Last June I went to California for the 1st time when I taught at a chess camp in Pasadena, near LA. I spent the second half of this past winter break going to Cali a 2nd time, but this time, things were different: I was in Northern California, staying in Union city and playing in both the Northern California International and Golden State Open.
My journey there was an adventure by itself. Note to self: Redeye flights are madness ( I knew that already) …. However, redeyes are even more crazy when they are on New Years Day. Of course I wanted to go out in New York for your New Years Eve, however time was limited. Therefore, I left my suitcase at the Marshall Chess Club, where 40 or so maniacs were duking it out in the Insanity for a few hours when I went out to a few bars before heading on a Supper Shuttle from the Marshall at 4:30 AM. Of course I hadn’t slept all night and I had to deal with a young kid sitting next to me on the flight, whose mom wouldn’t quite him down… Such is life. Anyways, I did end up getting a few hours of sleep and was able to sleep a lot the next night before starting the tournament on the 2nd.
Kudos go to the organizers Arun Sharma and Ted Castro, who made the event professional and exciting. All rounds started on time and players: the GMs and lower rated players alike had great accommodations including food and drinks at every round, sometimes even complete meals, access to rides, and advice about the Bay area. As a sub-2200 fide player, I had to pay somewhat hefty entry fee for the event but it was certainly worth it due to the great conditions and high-level competition. Here are two of my games from the event: one one of my tough losses against IM Piasetski, whom I actually met during my spring break while playing tournaments in San Sebastian, Spain and Lille France, and my win against the talented youngster NM Daniel Gurevich.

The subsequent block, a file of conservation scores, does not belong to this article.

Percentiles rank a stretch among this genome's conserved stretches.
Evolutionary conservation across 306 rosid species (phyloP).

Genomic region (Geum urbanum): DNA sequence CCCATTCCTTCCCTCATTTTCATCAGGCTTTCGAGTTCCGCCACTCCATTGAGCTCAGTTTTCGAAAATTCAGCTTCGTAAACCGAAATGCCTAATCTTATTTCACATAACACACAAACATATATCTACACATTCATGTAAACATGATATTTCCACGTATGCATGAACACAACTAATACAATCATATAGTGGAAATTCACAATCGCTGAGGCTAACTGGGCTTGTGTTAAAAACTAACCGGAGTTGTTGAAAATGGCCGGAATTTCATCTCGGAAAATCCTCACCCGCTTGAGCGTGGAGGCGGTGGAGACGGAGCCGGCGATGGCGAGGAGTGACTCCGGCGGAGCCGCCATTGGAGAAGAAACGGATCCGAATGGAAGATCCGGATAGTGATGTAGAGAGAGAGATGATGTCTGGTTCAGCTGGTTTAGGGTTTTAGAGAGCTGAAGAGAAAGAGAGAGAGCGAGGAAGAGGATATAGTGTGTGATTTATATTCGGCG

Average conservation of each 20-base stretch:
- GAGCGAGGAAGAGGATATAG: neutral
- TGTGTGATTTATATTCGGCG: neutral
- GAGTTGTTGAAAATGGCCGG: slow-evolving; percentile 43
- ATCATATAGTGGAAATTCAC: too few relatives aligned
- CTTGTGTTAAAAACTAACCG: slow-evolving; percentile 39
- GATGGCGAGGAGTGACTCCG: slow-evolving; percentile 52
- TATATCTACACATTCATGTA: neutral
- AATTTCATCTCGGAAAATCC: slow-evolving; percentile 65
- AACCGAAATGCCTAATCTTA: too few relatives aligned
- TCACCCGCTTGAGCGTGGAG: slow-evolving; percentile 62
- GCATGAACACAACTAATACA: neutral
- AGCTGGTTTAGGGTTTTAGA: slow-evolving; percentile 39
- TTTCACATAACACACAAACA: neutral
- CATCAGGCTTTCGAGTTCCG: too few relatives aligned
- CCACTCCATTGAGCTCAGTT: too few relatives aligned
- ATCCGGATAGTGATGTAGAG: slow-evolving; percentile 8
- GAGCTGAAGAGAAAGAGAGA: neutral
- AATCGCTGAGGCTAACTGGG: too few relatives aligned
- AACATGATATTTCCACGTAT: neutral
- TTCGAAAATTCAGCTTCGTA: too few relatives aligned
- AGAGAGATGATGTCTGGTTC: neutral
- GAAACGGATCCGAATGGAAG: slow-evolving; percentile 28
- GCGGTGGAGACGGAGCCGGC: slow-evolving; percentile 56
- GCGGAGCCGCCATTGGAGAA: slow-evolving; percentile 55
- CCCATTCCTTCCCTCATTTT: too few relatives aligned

In other chess news, any chess traveler’s visit to SF is not complete without a visit to the Mechanics Institute, which hosts the world’s *2nd* largest chess library. (Thanks to John Hartmann and Brian Karen from the Nassau Chess Club Facebook page, I stand corrected. The largest is the Cleveland Chess Club). To the contrary, east coasters should not run to the Market Street outdoor chess scene, which does not compare to the likes of Washington Square Park in NY, Harvard Square near Boston, or Dupont Circle in DC. When I visited, there were only two games going on… Maybe I went the wrong day but the spot didn’t seem great.
That’s all the chess for now: my next blog post will likely be about my not so great appearance at the Golden State Open. For now, I shall share with you a few of the pics I took around San Francisco and elsewhere: